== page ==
Of all the injuries that can happen to a skier, this one may be the gnarliest. It’s certainly one of the most unusual, but appearances aside, the skier involved says he is being unfairly maligned as some sort of dippy “skier bro.”

Natty Hagood, a 29-year-old ski instructor at Jackson Hole Mountain Resort in Wyoming, was enjoying his first run of the day with his roommate and a visitor from out of town when he tried to “bash between trees,” cut it a bit too close and ended up with an 18-inch branch entering just below his lower lip and exiting at the corner of his mouth.

“I thought maybe my chinstrap got pushed up into my face, so I tried to brush it off and that’s when I felt the stick,” he told Shelbie Harris of the Idaho State Journal of the March 1 accident. “So, I shook left to right and saw the stick moving in my peripherals. I reached out and grabbed it and wiggled it before realizing it was pretty far in there.”

As images show, it sure was.

“Holy crap, I just got impaled,” Hagood said of his dawning realization. ‘And then I yelled over to Pete [his friend], ‘Hey look I got a new piercing.’ ”

While that makes it sound as if Hagood was a “duuuuuuddde, look what happened” kind of fellow, he told The Post that there’s a lot more to what happened and to him. For one thing, he was not skiing irresponsibly at the time. It just happened.

Certified as a wilderness first responder, he immediately assessed his injuries and determined that neither his teeth nor his jaw were broken. “I’m not a knucklehead; I ski for a living. I’m serious about this. I’m trained as an EMT. I’m aware of my body. I work out, I do yoga and take care of myself. I’m not a ‘ski bro’ and that does a disservice to me. ”

That helps explain why he was able, in the moment, to snap the length of the branch down about six inches, facilitating his rescue by the ski patrol.

Rescuers secured the remaining stick to his face and transported him to a hospital, where the real pain set in. “The most painful part of the experience was the numbing shots from the hospital,” he said. “Then they cut the top-left section of my lip near the exit-wound, trimmed the back half and pulled it through.”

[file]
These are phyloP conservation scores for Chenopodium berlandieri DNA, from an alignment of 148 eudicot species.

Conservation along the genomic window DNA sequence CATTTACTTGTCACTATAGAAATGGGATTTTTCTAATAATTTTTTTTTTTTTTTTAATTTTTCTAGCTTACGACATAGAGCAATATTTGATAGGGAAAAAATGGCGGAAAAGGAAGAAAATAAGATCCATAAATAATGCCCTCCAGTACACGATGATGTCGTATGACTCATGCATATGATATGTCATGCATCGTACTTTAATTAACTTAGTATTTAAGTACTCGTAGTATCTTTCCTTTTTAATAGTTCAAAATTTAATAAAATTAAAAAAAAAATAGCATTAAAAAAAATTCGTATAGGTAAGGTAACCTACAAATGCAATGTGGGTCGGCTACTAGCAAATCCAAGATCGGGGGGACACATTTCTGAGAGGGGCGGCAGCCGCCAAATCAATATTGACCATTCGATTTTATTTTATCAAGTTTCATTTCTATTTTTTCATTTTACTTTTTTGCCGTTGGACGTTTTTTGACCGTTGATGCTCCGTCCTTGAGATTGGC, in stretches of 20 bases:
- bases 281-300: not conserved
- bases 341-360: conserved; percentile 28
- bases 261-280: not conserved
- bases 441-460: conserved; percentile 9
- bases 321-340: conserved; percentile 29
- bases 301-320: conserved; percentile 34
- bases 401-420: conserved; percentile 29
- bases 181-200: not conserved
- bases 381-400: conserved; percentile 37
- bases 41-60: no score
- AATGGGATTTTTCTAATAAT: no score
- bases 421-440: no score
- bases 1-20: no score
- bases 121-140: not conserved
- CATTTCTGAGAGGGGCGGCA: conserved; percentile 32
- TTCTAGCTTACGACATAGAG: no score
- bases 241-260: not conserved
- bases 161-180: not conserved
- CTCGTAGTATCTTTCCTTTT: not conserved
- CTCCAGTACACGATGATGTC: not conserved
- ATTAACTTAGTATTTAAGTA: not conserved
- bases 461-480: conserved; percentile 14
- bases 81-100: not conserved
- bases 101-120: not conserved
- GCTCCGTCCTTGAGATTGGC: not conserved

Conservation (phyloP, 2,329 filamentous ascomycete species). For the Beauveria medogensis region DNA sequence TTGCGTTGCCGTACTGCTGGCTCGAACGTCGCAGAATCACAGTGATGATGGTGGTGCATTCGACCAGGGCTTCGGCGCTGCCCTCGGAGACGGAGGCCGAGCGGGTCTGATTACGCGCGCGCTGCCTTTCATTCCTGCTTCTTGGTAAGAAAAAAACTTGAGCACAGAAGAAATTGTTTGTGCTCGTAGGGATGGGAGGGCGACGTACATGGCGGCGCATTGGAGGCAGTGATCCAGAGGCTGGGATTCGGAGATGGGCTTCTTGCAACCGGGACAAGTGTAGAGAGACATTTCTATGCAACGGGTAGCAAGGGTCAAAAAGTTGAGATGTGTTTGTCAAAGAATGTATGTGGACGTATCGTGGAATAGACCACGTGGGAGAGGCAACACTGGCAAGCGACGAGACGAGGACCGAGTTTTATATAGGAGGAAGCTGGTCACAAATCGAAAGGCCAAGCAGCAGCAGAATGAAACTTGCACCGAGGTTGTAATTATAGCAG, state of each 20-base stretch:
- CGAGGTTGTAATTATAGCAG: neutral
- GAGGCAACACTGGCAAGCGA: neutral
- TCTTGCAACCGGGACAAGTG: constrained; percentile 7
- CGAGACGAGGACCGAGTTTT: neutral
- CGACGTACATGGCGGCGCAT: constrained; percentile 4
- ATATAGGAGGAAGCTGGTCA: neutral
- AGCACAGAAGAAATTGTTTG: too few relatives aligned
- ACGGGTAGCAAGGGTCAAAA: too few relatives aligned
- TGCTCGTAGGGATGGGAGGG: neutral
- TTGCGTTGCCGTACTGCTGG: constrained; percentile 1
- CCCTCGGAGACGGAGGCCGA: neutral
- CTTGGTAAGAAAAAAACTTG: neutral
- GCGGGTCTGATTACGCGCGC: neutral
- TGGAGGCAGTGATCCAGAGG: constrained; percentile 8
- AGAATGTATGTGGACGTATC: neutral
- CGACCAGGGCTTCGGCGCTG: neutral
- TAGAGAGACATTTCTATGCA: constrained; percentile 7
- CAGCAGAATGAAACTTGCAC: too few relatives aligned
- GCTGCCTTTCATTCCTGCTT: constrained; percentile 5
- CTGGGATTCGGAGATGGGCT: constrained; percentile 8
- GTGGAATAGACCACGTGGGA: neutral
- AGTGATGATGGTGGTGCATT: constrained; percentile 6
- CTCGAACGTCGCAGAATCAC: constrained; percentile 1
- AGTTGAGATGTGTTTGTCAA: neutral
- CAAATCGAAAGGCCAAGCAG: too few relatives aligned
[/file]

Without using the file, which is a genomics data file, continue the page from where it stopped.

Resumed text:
The wound was closed with 15 stitches, which were removed Wednesday and Hagood is now fine.

His Go Fund Me account raised more than the $1,500 he requested to cover his hospital expenses, leaving him with the question of what to do with the excess. Donating it to a charity or using it to help create a camp for kids on property his parents own in Colorado are possibilities. Or he could donate it to a political group or to a group like the ACLU. That’s where the other side of Natty (short for Nathaniel) Hagood comes in.

For the first time in his life, he has become motivated by the election. He helped organize a town hall meeting and perpetually wears a pink “pussy hat” with his ski uniform on the slopes. (He can be seen breaking up a fight on the slopes in a NSFW video.) He went so far as to buy pink felt and, using sewing skills from a Home Ec class, he borrowed a sewing machine and went to work. Now, he offers a hat to anyone who is interested, an extension of his interest and involvement with JH ACTivate, a group whose Facebook page says it “channels frustration, anxiety, and anger associated with recent political events into effective action. We connect concerned citizens with trusted resources that can help clarify confusion and offer strategies for political engagement. Rather than lash out reactively or withdraw defeatedly, JH ACTivate believes the best remedy for frustration is informed action.”

And if being labeled as a ski bro helps increase political consciousness, Hagood, who has gotten some negative reaction because he’s wearing a pussy hat in one of the immediate post-accident photos, will make peace with his fame.

“[The pussy hat giveaways] are about ending oppression of women, minorities, immigrants,” he told The Post. “What’s going on in politics is way bigger than what happened while I was skiing, but if I can take this stick-to-my-face thing and use it, that’s a far bigger thing.”